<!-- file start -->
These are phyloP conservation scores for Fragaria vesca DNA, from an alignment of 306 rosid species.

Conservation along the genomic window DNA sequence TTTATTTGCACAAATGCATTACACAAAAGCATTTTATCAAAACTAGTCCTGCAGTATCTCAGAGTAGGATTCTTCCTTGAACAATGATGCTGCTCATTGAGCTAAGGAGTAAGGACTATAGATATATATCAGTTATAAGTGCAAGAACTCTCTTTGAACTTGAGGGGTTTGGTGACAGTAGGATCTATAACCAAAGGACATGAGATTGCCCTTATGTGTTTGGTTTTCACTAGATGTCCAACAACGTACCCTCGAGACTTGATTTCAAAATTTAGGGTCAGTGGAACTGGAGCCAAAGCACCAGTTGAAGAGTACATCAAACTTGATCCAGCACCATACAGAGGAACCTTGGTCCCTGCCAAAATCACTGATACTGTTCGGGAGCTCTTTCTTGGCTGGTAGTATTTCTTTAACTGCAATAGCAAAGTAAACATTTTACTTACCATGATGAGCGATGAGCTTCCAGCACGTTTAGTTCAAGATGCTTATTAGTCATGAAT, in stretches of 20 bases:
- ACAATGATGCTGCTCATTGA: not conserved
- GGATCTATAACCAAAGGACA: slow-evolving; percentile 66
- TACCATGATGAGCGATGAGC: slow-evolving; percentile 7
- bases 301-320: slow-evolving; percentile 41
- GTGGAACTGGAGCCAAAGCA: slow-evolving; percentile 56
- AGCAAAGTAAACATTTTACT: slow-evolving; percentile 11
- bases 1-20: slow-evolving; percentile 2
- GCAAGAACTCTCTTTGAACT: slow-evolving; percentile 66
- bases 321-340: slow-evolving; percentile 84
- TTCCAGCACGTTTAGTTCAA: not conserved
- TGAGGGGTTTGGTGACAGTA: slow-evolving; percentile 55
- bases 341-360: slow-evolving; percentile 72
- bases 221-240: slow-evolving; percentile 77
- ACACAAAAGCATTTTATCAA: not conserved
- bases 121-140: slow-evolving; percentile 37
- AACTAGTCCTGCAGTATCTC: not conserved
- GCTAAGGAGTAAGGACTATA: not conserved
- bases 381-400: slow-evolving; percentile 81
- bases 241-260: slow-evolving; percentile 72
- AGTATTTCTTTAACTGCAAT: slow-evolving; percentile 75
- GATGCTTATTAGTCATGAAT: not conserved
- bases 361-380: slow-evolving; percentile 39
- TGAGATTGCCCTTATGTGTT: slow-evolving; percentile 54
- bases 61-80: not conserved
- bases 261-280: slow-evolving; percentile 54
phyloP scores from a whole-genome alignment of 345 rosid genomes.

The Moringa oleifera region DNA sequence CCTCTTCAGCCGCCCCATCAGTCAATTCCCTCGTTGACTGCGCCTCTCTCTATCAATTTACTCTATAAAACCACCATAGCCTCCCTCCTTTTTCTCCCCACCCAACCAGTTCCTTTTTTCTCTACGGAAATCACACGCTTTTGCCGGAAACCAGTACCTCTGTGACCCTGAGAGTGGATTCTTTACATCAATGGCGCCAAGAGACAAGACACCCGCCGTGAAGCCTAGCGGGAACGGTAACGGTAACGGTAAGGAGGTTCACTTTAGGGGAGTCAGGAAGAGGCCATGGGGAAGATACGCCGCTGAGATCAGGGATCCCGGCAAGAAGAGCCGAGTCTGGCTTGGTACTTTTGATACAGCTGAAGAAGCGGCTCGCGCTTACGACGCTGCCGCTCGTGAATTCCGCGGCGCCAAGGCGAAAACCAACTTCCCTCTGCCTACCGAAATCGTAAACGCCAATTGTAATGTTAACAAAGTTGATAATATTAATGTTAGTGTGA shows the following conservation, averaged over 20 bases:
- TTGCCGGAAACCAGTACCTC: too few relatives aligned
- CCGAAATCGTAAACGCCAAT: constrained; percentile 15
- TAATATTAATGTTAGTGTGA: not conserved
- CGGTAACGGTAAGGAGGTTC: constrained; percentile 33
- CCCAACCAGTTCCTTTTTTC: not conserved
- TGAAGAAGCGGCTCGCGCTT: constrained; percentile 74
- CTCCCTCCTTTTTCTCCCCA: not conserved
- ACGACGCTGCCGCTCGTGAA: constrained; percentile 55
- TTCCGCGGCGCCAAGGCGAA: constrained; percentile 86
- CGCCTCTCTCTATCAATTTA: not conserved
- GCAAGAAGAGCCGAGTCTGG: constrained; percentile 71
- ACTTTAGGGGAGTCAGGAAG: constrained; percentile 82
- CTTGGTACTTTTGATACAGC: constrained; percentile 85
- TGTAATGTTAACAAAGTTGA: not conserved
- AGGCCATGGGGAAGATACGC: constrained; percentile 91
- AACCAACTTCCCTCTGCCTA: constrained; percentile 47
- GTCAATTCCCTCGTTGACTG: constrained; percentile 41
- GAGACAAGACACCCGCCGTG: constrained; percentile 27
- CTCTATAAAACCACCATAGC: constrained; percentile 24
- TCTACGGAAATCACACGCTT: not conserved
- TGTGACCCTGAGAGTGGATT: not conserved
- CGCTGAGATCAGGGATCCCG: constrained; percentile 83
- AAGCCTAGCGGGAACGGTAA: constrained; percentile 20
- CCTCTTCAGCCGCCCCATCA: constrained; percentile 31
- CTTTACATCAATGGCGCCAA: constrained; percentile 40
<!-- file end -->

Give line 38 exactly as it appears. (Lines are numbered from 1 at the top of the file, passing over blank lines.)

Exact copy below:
- TTCCGCGGCGCCAAGGCGAA: constrained; percentile 86